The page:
However, being bolstered by memorable supporting performances from an always-hilarious Gary Cole as Ricky’s awful father, and similarly the zany mother-figure in Jane Lynch’s Lucy Bobby, Talladega Nights is stronger competition than one might expect, especially given how ruthlessly self-centered Ricky Bobby first appears. The fierce spirit of competition readily invites Ferrell’s sense of humor, as well, and this helps fuel the film’s staying power just a tad.

shake-and-bake-this-bitch

3-0Recommendation: For Ferrell fans, it’s a must. Though this film is more or less relegated to the crowd-pleasing versions of his shtick, there are many good laughs here and there and its all in the name of good, simple fun. And it’s probably the second most-quoted film of his, behind Anchorman, of course.

Rated: PG-13

Running Time: 110 mins.

All content originally published and the reproduction elsewhere without the expressed written consent of the blog owner is prohibited.

Photo credits: http://www.dogomovies.com; http://www.imdb.com; http://www.quotesgram.com 

TBT: Speed (1994)

new-tbt-logo

So as we move further into September, I may as well come up with a name for this batch of TBT posts. Let’s go ahead and call this month something pretty cheesy, say something like: ‘Movies that Really Move.’ I’ve wrestled with a bunch of different names for these throwbacks, and so far that’s the one description which I feel suits this particular theme the best — films that feature car chases, races and fast paces. We started off with a look at Days of Thunder, an excellent film based around NASCAR racing and starring the world’s most endearing scientologist, Mr. Tom Cruise. This week, we jump forward another four years and examine one of the all-time best adrenaline flicks ever made. Part-car-chase movie and part-psychological-thriller, the throwback of today does indeed have a sequel, but we are all going to just ignore that fact since A) the quality of the sequel is enough to make me shudder just thinking about it, and B) we can only focus on one product at a time, fortunately.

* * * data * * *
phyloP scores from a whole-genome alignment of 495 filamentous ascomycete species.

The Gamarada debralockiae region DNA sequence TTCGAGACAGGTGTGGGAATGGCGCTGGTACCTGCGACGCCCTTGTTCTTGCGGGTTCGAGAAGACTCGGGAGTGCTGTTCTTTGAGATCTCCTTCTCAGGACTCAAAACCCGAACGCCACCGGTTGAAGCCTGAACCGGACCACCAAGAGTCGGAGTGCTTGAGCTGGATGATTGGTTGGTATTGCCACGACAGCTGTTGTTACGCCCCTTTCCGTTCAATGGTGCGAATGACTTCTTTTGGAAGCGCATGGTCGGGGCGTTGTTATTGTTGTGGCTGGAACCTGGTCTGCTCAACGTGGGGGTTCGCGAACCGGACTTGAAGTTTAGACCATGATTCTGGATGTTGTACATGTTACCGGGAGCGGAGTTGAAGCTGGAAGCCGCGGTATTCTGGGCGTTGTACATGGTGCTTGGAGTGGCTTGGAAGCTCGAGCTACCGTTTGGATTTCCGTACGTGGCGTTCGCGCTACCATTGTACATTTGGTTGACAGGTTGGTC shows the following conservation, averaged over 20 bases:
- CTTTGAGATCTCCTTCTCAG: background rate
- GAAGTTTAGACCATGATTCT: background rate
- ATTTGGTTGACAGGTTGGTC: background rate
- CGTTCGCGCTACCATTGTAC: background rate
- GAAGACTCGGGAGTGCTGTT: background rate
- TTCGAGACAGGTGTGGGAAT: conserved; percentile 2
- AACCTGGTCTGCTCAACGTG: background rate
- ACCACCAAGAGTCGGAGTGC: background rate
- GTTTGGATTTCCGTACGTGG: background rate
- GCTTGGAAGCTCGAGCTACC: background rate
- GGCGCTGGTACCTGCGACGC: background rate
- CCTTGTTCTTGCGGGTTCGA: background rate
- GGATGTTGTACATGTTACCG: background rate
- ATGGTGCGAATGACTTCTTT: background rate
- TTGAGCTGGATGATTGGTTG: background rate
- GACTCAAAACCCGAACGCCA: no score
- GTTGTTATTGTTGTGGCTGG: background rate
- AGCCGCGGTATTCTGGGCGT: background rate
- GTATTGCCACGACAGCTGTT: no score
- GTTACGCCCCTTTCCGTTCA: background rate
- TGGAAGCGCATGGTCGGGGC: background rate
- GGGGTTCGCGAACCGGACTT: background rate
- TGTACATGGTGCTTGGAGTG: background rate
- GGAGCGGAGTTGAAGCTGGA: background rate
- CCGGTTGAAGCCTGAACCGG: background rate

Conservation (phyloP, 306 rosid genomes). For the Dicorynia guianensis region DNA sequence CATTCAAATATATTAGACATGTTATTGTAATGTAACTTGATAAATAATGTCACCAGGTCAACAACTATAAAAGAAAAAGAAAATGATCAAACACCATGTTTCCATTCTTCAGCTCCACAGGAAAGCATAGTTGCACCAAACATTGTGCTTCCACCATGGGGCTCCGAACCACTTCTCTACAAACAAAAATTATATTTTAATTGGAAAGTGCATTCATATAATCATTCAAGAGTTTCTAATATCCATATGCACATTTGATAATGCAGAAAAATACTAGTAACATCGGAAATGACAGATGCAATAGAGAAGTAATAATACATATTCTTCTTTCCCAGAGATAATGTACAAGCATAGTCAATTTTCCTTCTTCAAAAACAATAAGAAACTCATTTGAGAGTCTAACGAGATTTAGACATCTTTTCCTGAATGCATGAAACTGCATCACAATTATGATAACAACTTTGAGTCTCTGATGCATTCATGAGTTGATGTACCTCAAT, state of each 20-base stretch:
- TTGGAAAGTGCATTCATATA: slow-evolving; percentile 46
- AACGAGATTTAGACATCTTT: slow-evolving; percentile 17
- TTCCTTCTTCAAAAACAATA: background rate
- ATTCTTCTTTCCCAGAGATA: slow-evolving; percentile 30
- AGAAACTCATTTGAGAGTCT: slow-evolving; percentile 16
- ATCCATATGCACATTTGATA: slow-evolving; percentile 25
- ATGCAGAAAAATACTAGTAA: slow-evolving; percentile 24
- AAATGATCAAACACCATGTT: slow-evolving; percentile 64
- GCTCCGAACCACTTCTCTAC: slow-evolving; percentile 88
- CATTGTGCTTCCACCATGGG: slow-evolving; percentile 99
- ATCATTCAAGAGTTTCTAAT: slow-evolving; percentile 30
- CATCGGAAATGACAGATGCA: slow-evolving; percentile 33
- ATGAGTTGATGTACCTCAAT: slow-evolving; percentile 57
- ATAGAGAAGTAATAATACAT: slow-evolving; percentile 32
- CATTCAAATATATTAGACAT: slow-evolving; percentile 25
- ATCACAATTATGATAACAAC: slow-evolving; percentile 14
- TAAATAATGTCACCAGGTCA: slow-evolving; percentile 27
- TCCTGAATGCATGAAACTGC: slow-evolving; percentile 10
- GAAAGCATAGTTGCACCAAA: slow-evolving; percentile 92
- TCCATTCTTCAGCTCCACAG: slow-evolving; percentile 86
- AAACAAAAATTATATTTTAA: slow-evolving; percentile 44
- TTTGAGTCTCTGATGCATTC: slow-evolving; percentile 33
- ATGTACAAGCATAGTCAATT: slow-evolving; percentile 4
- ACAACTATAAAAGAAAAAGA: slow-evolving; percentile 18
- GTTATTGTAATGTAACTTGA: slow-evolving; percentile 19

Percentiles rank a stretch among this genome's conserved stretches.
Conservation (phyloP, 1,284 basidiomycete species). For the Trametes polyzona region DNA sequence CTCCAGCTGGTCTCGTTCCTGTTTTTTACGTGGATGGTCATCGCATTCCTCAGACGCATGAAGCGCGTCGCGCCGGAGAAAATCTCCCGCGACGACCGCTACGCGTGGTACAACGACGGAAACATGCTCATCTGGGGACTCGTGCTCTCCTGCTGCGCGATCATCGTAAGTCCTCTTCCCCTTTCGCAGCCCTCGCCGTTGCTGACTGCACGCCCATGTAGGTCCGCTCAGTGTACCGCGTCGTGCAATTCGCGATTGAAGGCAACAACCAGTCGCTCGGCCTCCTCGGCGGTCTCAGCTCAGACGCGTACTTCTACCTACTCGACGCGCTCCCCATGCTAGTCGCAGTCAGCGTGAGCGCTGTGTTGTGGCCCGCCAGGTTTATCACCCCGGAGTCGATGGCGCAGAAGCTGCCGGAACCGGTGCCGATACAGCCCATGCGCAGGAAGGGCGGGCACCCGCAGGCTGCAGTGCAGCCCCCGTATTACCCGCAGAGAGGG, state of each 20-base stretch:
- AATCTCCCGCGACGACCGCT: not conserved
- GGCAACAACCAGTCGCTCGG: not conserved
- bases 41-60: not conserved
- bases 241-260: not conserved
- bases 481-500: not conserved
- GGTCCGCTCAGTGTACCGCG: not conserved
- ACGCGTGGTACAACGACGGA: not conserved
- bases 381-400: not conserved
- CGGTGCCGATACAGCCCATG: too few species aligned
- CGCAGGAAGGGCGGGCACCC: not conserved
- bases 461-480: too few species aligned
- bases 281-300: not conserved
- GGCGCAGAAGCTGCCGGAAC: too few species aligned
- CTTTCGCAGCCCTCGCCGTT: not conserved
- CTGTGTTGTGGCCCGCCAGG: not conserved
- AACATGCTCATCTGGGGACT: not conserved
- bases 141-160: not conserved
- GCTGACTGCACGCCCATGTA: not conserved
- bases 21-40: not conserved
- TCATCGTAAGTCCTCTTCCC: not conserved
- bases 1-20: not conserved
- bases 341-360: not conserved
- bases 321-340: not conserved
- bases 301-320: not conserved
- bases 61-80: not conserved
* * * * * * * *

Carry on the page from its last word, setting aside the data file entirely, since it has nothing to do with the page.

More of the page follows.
Today’s food for thought: Speed

speed-movie-pictures-4511

Release: June 10, 1994

[VHS]

A bus filled with random strangers must maintain at least 50 miles per hour as it tears through the greater Los Angeles area, otherwise an unseen terrorist hits the detonation button for the bomb he’s strapped to the underside of the vehicle. Keanu Reeves, an L.A.P.D. S.W.A.T. team member, comes to the aid of an interim bus driver (Sandra Bullock) as she attempts to steer the bus without slowing down and killing everyone on board.

Just before this film debuted all the way back in the mid-90s, I can only imagine the amount of sneering and chuckling the title must have garnered from its critics. I can’t say definitely what the atmosphere was like surrounding the release — I was 8 years old at the time. What the film then turned out to be — an instant classic, one which set the standard for many action-thriller films to come (even if said standard has rarely ever been reached or surpassed since) — was probably hardly what anyone expected at first. How can such a simplistic plot yield such an incredibly entertaining ride?

I may not be speaking for anyone else, but each time I watch this movie I feel as though I’m binging on adrenaline.